A device created to identify viruses in humans, like COVID-19, has sustained 95% accuracy in results, as a significant improvement over the current rapid tests available
University of Central Florida scientists have developed a device that detects viruses in the body as fast as and more accurately than current, commonly used rapid detection tests.
The researchers have promoted the device’s effectiveness with multiple tests using different virus concentration levels and solution environments, including those with the presence of nontarget virus biomarkers.
“Testing for viruses is important for early treatment and to help stop their spread”
Published in the journal Nano Letters, researchers first tested the device using samples of Dengue virus, a mosquito transmitted pathogen that causes the Dengue fever, which a common threat to people in tropical regions.
However, it was stated by study co-author Debashis Chanda, a professor in UCF’s NanoScience Technology Centre, that this technology could easily be adapted to detect other viruses, like COVID-19.
The accuracy of the PCR-based tests was similar to this device’s, the only difference being nearly instantaneous results with the newer model, rather than results which generally take several days to receive.
Current rapid antigen tests were additionally cautioned by the U.S. Food and Drug Administration and U.S. Centres for Disease Control, stating their potential to produce inaccurate results if viral loads are low or test instructions are not properly followed.
This further demonstrates the newer device’s improvements as these previous cautions do not apply.
The optical sensor uses nanotechnology to accurately identify viruses in seconds from blood samples
The device works by using nano-scale patterns of gold reflecting back the signature of the virus it is set to detect in a sample of blood. Different viruses can be detected by using different DNA sequences that selectively target specific viruses.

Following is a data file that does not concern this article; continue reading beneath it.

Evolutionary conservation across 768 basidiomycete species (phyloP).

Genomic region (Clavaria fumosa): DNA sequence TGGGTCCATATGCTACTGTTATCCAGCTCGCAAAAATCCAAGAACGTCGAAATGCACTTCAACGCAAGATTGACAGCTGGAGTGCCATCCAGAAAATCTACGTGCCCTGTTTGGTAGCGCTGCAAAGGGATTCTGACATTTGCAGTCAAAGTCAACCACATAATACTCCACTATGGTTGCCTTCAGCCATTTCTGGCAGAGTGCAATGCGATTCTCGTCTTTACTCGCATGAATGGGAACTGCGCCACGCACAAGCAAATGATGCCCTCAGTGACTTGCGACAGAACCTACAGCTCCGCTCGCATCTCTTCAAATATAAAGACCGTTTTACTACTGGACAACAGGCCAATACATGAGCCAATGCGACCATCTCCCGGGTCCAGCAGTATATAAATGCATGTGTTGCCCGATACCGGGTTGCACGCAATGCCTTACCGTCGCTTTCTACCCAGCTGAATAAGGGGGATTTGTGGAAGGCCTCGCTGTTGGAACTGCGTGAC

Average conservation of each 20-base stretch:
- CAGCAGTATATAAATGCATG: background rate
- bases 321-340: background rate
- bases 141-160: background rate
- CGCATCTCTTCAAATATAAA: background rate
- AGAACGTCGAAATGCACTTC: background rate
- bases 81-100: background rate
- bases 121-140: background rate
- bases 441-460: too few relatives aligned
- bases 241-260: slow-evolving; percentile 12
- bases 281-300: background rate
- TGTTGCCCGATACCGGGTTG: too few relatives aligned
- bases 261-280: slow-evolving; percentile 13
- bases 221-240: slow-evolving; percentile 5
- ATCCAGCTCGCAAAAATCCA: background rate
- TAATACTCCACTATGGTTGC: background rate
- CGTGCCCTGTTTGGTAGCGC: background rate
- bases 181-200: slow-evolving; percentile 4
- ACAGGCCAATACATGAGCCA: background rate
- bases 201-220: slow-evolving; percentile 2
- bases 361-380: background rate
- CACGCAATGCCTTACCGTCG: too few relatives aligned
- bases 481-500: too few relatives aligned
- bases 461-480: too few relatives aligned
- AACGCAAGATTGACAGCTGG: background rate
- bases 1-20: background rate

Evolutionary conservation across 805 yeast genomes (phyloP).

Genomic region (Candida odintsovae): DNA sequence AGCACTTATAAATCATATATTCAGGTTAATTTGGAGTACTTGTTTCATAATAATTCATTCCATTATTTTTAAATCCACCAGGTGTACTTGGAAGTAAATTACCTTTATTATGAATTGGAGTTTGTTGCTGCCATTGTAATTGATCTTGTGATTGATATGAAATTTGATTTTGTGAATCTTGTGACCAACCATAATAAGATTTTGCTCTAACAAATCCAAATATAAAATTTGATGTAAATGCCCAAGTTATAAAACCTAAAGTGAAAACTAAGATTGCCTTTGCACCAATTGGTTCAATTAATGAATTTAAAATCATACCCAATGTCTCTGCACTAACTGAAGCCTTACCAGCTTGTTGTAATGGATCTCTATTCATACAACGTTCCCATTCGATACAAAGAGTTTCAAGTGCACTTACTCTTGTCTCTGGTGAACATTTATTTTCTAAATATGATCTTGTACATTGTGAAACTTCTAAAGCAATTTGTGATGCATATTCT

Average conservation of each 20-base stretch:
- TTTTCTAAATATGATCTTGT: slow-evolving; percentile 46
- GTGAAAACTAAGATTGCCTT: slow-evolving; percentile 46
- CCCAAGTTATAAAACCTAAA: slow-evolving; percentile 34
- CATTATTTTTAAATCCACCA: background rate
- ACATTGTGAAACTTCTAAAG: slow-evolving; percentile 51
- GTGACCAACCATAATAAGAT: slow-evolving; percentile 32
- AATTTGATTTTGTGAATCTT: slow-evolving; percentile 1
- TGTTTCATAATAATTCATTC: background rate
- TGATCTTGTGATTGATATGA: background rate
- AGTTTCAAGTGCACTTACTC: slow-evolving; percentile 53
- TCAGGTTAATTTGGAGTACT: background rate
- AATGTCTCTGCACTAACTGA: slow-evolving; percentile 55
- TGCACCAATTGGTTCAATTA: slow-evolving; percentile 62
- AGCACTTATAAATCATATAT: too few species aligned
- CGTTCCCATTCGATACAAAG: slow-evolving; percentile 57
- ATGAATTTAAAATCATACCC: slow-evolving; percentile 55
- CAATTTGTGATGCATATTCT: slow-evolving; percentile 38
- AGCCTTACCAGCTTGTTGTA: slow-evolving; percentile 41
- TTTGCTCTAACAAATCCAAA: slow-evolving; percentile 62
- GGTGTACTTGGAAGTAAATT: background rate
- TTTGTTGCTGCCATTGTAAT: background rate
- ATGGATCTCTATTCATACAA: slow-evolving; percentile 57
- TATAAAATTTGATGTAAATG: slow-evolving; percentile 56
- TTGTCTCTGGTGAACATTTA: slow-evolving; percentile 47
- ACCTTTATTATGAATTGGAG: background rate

A primary factor of the device’s procedure is it detects viruses directly from blood samples without the need for sample preparation or purification, this furthermore speeds up the test and improves its accuracy as well.
Chanda said: “The sensitive optical sensor, along with the rapid fabrication approach used in this work, promises the translation of this promising technology to any virus detection including COVID-19 and its mutations with high degree of specificity and accuracy.
“Here, we demonstrated a credible technique which combines PCR-like genetic coding and optics on a chip for accurate virus detection directly from blood. A vast majority of biosensors demonstrations in the literature utilize buffer solutions as the test matrix to contain the target analyte.
“However, these approaches are not practical in real-life applications because complex biological fluids, such as blood, containing the target biomarkers are the main source for sensing and at the same time the main source of protein fouling leading to sensor failure.”
Abraham Vazquez-Guardado, the study’s lead author and a postdoctoral fellow at Northwestern University who worked on the research as a doctoral student in Chanda’s lab, added: “Although there have been previous optical biosensing demonstration in human serum, they still require off-line complex and dedicated sample preparation performed by skilled personnel — a commodity not available in typical point of care applications.
“This work demonstrated for the first time an integrated device which separated plasma from the blood and detects the target virus without any pre-processing with potential for near future practical usages.”
Chanda further states that the next steps for the study include adapting the device to detect more viruses.